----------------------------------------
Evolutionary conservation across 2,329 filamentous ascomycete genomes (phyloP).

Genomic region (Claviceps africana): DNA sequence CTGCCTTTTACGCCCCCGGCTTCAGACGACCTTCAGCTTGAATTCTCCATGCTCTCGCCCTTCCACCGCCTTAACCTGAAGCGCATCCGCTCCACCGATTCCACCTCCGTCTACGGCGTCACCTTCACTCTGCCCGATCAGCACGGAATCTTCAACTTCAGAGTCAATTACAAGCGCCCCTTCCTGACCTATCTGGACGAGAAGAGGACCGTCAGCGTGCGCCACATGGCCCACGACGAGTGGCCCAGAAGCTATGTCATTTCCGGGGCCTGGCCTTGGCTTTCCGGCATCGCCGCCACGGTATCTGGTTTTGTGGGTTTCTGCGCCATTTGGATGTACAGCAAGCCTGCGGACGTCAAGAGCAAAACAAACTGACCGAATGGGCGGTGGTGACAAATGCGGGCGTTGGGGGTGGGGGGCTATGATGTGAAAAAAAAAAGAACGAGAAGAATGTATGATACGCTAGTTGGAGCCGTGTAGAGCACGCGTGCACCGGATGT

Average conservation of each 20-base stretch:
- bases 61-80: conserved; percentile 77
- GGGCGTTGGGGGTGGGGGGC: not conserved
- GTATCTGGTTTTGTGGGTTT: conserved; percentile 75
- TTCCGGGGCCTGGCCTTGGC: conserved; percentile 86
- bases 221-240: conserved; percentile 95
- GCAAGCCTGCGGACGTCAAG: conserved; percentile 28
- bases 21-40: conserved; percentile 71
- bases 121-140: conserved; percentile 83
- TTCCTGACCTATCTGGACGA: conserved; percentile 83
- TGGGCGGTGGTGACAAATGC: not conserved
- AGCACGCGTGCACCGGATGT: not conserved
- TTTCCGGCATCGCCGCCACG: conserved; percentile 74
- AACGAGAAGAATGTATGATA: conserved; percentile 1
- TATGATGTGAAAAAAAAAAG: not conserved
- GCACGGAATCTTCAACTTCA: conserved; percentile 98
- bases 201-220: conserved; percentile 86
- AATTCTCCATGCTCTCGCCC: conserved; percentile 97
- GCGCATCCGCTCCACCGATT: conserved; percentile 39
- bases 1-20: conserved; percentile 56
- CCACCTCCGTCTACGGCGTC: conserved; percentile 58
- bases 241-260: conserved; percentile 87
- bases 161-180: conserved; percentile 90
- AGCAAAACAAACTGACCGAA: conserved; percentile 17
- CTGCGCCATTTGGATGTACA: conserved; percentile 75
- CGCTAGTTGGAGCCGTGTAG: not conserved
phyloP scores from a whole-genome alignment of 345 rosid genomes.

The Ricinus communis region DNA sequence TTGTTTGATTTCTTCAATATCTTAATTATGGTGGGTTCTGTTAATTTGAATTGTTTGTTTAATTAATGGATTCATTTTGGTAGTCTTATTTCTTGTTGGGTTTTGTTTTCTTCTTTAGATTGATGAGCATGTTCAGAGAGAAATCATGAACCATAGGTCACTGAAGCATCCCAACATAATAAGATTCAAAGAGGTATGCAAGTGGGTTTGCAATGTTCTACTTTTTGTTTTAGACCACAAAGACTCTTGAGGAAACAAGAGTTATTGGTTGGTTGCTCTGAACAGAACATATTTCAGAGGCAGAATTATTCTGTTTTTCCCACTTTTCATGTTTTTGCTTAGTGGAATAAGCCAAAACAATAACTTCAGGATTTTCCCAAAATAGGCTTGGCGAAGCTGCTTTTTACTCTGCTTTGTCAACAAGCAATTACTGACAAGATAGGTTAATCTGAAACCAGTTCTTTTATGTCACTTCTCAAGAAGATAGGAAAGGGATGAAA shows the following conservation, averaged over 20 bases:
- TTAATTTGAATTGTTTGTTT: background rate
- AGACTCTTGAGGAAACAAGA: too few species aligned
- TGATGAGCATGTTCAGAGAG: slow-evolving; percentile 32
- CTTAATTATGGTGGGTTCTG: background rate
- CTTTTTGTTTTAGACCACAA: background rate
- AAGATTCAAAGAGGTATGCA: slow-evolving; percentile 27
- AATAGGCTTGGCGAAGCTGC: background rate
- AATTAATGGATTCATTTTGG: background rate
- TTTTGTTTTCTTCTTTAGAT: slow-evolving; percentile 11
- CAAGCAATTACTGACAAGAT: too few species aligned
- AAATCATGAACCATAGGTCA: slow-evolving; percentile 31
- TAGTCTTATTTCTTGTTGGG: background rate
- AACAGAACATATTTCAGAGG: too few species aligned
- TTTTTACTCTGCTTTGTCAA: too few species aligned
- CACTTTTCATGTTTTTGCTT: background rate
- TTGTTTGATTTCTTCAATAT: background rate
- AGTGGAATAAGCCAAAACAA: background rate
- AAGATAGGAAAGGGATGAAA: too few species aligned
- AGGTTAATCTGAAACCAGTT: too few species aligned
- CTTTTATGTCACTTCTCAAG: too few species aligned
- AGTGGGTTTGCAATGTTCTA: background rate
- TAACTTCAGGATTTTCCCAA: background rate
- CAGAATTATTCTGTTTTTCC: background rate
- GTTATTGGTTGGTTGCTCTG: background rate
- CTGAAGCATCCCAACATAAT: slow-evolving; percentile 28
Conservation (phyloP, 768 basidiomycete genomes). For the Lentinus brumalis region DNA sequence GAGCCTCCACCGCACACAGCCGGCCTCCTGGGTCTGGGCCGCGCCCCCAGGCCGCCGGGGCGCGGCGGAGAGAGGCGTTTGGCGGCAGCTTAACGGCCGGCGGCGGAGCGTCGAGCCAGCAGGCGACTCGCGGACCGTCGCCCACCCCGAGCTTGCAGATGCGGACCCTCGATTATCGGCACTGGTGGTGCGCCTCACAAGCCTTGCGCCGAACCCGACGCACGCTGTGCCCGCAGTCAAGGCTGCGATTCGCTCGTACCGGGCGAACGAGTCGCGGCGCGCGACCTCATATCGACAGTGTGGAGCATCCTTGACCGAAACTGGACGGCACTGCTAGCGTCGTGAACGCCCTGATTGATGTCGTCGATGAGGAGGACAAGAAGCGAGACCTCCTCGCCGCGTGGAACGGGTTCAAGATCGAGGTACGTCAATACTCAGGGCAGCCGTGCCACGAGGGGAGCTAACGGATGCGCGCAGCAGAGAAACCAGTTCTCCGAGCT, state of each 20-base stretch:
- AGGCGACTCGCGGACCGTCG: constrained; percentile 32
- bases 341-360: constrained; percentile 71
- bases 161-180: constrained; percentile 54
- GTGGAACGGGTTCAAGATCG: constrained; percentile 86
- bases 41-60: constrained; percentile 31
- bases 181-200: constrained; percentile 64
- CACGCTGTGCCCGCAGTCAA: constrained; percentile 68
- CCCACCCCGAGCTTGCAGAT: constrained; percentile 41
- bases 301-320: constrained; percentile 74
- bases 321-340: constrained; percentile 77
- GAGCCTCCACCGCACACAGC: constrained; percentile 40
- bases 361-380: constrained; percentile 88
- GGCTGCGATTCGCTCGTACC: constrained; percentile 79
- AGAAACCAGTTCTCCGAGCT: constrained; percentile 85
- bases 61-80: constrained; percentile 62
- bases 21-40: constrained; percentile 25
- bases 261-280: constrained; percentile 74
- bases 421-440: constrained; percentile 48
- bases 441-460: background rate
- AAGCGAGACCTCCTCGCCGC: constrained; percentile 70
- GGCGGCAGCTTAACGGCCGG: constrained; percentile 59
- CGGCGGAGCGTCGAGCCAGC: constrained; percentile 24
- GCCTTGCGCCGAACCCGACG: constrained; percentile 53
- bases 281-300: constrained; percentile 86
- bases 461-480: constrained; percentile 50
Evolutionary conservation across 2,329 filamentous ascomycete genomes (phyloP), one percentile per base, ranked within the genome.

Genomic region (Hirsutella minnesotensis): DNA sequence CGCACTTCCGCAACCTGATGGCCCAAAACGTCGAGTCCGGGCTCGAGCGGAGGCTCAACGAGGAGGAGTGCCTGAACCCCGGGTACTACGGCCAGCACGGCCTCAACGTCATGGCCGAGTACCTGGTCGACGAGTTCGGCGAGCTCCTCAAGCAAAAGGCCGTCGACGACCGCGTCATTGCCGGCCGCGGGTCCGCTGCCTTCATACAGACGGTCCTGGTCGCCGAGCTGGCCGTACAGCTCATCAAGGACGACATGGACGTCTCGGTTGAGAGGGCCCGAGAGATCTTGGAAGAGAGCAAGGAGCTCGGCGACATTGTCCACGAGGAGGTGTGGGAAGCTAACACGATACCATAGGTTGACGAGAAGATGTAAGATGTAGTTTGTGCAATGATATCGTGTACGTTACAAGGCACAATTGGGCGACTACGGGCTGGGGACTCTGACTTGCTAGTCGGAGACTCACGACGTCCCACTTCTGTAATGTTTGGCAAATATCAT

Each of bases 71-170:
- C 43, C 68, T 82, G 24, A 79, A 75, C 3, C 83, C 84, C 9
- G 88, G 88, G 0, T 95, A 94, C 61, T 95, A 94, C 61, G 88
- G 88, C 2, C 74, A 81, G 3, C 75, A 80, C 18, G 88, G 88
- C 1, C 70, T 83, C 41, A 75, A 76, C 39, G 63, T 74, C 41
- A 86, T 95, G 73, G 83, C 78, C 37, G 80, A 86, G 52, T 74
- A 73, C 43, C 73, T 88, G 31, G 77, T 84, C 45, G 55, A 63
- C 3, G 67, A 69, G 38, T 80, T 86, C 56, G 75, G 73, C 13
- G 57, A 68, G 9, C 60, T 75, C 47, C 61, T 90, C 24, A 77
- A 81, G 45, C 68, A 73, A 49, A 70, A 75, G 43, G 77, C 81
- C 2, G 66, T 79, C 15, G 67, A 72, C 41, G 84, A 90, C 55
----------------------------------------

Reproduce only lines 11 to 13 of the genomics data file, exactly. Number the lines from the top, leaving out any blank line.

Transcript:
- bases 121-140: conserved; percentile 83
- TTCCTGACCTATCTGGACGA: conserved; percentile 83
- TGGGCGGTGGTGACAAATGC: not conserved